Professor Azim Nanji opened the conference with the idea that the British Museum’s preservation of Muslim artefacts from all over the world provides us with themes that transcend both history and their geographical provenance.
Shainool Jiwa in her paper “Shi‘ism: Narratives, Images, Perspectives” provided a historical framework of Shi‘i Islam. Explaining Shi‘ism’s conceptual origins together with its contemporary expressions, she reminded the audience that Shi‘ism is an evolving pluralistic phenomenon. Its responses to other strands of Islam such as Sunnism and Sufism have also varied over time. Shi‘ism was situated by Dr Jiwa as possessing a cluster of characteristics. She also discussed the notion of the Ahl al-Bayt (the people of the Prophet’s house) and investiture of religious authority in that context. Dr Jiwa noted that reverence for the Ahl al-Bayt has transcended the Sunni-Shi‘a divide and has offered various opportunities of creating rapprochement between them.
Oleg Grabar, Professor Emeritus at Princeton has had a profound influence on the study of Muslim art. In his paper, “Can we identify Shi‘i Features in Art and Architecture?” Professor Grabar explored whether we can identify what we see with a single religious community? He tentatively concluded that there is a distinction between labelling an object as Shi‘i purely because of certain inscriptions and attributing Shi‘i provenance to forms and subjects. In the latter case, no inscription is necessary in order to attribute the object as Shi‘i. Professor Grabar stated that we must consider the receiver rather than the creator of an object in order to understand it. The visual language of the Fatimid mosque exteriors were predominantly designed to display the Shi‘a faith to the non-Shi‘a, albeit they were also a demonstration of their political power.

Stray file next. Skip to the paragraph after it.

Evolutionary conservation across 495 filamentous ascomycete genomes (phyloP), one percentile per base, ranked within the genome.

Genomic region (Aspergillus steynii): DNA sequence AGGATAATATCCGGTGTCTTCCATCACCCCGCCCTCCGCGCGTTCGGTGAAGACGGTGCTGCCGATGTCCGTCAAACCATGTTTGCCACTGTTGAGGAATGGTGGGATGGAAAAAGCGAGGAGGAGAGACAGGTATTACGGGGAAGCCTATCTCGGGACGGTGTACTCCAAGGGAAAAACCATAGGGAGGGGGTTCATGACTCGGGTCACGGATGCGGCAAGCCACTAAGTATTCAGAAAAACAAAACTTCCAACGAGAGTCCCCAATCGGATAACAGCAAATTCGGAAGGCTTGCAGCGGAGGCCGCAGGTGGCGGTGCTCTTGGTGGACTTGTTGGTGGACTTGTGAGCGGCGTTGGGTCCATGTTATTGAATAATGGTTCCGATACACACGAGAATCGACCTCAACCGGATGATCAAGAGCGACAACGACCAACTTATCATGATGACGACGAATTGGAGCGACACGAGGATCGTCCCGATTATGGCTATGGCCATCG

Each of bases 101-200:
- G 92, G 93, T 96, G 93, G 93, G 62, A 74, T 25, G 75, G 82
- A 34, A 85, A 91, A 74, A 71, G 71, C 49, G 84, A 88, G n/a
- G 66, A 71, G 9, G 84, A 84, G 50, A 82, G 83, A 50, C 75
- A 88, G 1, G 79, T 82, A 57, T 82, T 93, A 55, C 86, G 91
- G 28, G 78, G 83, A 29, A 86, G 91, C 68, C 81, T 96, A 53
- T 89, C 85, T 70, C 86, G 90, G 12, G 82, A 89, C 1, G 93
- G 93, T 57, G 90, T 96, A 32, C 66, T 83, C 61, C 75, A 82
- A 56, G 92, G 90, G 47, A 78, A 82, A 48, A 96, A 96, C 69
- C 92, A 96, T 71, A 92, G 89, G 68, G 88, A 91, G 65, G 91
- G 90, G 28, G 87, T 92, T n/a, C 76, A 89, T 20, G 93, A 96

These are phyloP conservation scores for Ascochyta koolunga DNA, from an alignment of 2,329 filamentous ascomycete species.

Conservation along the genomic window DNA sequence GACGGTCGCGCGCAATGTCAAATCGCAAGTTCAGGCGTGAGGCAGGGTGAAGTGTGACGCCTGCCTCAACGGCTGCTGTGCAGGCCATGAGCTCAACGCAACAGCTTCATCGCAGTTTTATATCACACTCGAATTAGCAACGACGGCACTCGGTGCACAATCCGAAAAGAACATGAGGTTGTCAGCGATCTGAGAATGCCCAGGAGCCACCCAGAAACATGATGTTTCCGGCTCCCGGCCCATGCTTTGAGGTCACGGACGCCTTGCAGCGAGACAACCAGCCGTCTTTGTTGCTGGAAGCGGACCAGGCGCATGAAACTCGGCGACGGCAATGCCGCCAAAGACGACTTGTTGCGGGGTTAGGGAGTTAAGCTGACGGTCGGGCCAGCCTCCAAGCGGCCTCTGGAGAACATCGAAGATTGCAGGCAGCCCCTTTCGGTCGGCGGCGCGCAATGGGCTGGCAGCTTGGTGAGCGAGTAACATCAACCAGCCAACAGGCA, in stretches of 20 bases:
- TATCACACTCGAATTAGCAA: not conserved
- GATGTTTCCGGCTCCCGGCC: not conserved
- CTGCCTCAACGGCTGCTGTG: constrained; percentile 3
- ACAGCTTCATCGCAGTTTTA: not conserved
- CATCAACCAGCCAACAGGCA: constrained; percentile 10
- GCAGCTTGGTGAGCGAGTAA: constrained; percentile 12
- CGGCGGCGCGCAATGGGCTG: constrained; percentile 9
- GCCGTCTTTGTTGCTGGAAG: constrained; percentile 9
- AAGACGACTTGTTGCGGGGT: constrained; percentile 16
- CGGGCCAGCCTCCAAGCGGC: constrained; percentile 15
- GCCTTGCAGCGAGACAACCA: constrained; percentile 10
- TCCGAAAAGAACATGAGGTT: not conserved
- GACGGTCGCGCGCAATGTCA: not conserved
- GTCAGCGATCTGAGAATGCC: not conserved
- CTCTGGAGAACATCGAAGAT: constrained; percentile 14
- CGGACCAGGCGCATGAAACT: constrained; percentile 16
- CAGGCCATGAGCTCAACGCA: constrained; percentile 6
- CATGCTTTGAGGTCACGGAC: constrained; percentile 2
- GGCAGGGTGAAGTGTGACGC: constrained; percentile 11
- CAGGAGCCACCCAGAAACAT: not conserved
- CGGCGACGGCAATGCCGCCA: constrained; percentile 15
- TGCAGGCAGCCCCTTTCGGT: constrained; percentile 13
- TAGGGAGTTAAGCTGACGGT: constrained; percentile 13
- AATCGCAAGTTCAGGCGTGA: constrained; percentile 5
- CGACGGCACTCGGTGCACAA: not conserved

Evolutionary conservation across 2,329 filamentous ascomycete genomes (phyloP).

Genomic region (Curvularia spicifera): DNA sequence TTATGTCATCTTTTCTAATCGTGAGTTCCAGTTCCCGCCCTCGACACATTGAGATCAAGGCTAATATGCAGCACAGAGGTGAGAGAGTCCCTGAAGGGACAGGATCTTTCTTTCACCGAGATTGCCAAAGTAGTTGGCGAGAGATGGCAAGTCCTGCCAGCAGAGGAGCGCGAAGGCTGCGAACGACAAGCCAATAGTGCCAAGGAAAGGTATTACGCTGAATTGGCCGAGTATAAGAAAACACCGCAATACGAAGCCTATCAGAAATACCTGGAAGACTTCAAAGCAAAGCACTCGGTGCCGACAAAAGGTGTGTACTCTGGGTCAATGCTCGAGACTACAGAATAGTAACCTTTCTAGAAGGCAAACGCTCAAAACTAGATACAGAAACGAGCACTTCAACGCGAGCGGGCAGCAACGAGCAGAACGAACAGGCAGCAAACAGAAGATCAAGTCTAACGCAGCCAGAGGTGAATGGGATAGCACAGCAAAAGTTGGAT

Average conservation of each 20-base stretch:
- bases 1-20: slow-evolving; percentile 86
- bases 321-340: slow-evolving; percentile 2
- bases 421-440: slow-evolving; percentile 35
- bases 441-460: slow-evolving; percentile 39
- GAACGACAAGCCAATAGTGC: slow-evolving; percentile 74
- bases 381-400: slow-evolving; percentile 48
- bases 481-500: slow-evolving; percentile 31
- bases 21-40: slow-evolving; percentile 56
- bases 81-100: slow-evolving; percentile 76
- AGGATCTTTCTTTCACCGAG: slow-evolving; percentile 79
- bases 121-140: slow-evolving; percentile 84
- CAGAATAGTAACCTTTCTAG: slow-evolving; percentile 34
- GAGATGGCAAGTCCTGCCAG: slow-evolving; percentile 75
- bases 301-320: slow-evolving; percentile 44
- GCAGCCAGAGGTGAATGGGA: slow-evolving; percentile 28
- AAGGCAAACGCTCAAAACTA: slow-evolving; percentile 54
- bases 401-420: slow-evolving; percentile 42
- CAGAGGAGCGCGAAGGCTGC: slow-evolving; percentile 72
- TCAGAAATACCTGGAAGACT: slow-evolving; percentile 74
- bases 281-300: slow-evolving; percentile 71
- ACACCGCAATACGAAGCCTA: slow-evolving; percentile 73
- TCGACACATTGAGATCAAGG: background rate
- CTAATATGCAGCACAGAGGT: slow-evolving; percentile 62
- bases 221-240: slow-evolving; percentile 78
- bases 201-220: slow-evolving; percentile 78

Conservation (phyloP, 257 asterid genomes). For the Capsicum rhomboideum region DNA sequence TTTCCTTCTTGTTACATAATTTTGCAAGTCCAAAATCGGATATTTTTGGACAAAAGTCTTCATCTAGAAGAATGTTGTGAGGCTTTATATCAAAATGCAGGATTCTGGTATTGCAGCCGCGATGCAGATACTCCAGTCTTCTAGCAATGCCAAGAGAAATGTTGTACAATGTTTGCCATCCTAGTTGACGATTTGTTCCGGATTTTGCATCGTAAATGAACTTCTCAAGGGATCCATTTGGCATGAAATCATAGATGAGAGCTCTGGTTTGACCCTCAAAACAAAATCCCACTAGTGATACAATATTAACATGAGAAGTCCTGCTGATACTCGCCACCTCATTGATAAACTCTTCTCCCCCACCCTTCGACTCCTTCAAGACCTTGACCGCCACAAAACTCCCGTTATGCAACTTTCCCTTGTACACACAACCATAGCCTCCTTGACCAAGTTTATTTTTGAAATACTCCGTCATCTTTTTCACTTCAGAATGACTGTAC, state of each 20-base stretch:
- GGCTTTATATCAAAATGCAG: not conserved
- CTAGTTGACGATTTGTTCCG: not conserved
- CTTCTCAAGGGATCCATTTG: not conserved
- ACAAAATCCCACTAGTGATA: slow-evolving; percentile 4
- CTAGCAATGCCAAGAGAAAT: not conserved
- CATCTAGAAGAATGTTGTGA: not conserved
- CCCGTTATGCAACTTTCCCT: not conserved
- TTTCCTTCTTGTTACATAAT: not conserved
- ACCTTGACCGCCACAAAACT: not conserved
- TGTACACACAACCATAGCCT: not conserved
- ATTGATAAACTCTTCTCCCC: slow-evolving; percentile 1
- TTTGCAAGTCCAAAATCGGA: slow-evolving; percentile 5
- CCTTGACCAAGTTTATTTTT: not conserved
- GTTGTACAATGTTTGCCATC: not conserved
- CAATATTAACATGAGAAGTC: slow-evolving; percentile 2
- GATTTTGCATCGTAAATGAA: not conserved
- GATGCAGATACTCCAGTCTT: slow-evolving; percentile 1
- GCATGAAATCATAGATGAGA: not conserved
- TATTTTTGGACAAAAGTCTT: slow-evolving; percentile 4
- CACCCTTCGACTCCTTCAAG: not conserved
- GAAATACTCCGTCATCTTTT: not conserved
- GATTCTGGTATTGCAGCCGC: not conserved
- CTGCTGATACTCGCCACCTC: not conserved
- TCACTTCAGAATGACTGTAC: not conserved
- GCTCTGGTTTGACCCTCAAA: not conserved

In her paper, “Writing about Faith: Epigraphic Evidence for the Development of Shi‘ism in Iran”, Sheila Blair, Professor at Boston College and Virginia Commonwealth University, predominantly focussed on the lusterware tile inscriptions produced in Kashan by Shi‘a potter families in the 12th – 13th centuries. Potters such as Muhammad ibn Abi Tahir and Abu Zayd contributed to multi-generational ensemble works for Shi‘i shrines at Qum and Mashhad. Blair noted that she was unable to find exclusively Shi‘i forms and decoration; it is only inscriptions that make artefacts understood as expressing Shi‘i beliefs.
Fahmida Suleman in her paper “The ‘Hand of Fatima’: Origins and Significance” explained how the ancient symbol of the open hand is found in many cultures. The ‘Hand of Fatima’ or ‘Khamsa’ is used in many parts of the Muslim world as an amulet. It is often attached to bridal garments and used in female contexts such as childbirth. The amulets are connected to Fatima al-Zahra, the daughter of Prophet Muhammad, who continues to occupy an elevated status among Sunnis and Shi‘is. However, the first official document mentioning the use of the ‘Hand of Fatima’ as an amulet dates much later from 1526 CE, in which Charles V banned the amulet’s use in Spain and ordered it to be replaced by the Christian cross. Thus, this document, together with pottery from 13th-century Muslim al-Andalus traces the ‘Hand of Fatima’ to that region. Dr Suleman’s paper therefore showed that the ‘Hand of Fatima’ transcended Sunni-Shi‘i confessional boundaries and was based on a long-standing pan-Islamic piety associated with Fatima al-Zahra.